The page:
REVIEW: An Enemy of the People, Chichester Festival Theatre, until May 21.

Alfie Scott, Hugh Bonneville and Jack Taylor in Chichester Festival Theatre's AN ENEMY OF THE PEOPLE. Photo by Manuel Harlan

Alfie Scott, Hugh Bonneville and Jack Taylor in Chichester Festival Theatre's AN ENEMY OF THE PEOPLE. Photo by Manuel Harlan

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How can telling the truth go quite so disastrously wrong?

Director Howard Davies dissects it all quite brilliantly in his superb revival of Henrik Ibsen’s An Enemy of the People.

Whether or the not the piece was the inspiration for Peter Benchley’s Jaws nearly a century later, Davies shows it’s a play which has lost none of its bite, thanks largely to an outstanding central performance from Hugh Bonneville as the infuriating Dr Stockmann.

Bonneville commands the stage as surely as he has commanded our screens in recent years, but does so with a naturalness which is the hallmark of our finest actors – and that’s why he makes Stockmann spark to life quite so tellingly.

Chief Medical Officer of the Bath, Stockmann thinks he’s the saviour of the people when he discovers the cherished waters are foully polluted and consequently dangerous. The play shows just how wrongly you can get things right.

Bonneville delivers us a Stockmann who is charismatic and brilliant, but also naïve, reckless, self-satisfied, smug and self-congratulatory, a man driven as much by petty jealousies as he is by idealism, a man who poisons his own truth as surely as the bacteria poison the waters – and yet still he is baffled at the way pretty much everyone turns against him.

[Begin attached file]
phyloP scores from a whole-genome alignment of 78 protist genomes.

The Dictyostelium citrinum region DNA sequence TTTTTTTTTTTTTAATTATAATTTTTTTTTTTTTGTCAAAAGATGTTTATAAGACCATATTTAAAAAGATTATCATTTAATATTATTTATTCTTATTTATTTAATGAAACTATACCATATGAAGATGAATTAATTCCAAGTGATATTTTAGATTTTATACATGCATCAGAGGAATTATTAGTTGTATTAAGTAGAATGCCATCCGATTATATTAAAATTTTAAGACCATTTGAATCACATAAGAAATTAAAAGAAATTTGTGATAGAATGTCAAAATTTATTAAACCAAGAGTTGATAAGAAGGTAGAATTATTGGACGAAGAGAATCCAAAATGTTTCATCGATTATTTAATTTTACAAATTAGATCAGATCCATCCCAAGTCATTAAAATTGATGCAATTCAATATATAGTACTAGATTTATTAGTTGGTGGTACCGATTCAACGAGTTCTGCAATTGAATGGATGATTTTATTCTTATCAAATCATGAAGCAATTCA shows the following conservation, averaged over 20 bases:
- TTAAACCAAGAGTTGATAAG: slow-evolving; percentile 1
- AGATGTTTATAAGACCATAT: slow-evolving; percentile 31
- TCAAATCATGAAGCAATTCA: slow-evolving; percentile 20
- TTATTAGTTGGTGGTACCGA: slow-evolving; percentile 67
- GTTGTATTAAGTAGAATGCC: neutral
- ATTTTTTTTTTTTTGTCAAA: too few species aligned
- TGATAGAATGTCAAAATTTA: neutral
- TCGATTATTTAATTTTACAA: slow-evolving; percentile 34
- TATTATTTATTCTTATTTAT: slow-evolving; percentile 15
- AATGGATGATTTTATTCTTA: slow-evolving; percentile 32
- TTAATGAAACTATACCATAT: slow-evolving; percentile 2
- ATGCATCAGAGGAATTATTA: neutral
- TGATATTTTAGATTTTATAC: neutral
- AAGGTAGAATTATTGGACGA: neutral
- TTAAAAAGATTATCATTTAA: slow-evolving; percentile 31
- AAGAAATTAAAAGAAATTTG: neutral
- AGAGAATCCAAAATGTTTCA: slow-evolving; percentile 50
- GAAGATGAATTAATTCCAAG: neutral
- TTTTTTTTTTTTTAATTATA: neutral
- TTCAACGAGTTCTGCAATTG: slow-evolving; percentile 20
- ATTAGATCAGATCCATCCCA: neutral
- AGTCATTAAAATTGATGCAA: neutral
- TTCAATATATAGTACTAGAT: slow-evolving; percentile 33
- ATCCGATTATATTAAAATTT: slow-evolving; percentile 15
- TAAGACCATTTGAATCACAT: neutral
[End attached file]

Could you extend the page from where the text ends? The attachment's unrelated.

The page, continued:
William Gaminara is similarly excellent as his brother, the mayor. Fraternal rivalry and competitiveness spill over into open warfare when the mayor points out Stockmann’s discovery will kill the town economically. Stockmann’s response is indignation and derision.

Equally impressive is Abigail Cruttenden as Stockmann’s sorely-tried but supportive wife. Special mention too to youngsters Alfie Scott (14) and Jack Taylor (12) who convince as Stockmann’s sons. Alice Orr-Ewing is his unswervingly devoted daughter.

Put it all together, and it is a wonderful start to the season, delivered on a succession of superbly-detailed sets; strikingly imaginative use is also made of the auditorium itself for the public-meeting scene.

But really the night is Bonneville’s as the man who goes it alone, is absolutely right but somehow manages to make a vice of virtue and alienate all but those closest to him. We’ve waited two decades to see Bonneville back on the CFT stage; the wait has been worth it on a night of endless resonances.

The play’s portrayal of the local newspaper is bizarre and implausible, but in every other respect the play rings true with all sorts of echoes of the stories which still fill our media on a daily basis even now.

Phil Hewitt

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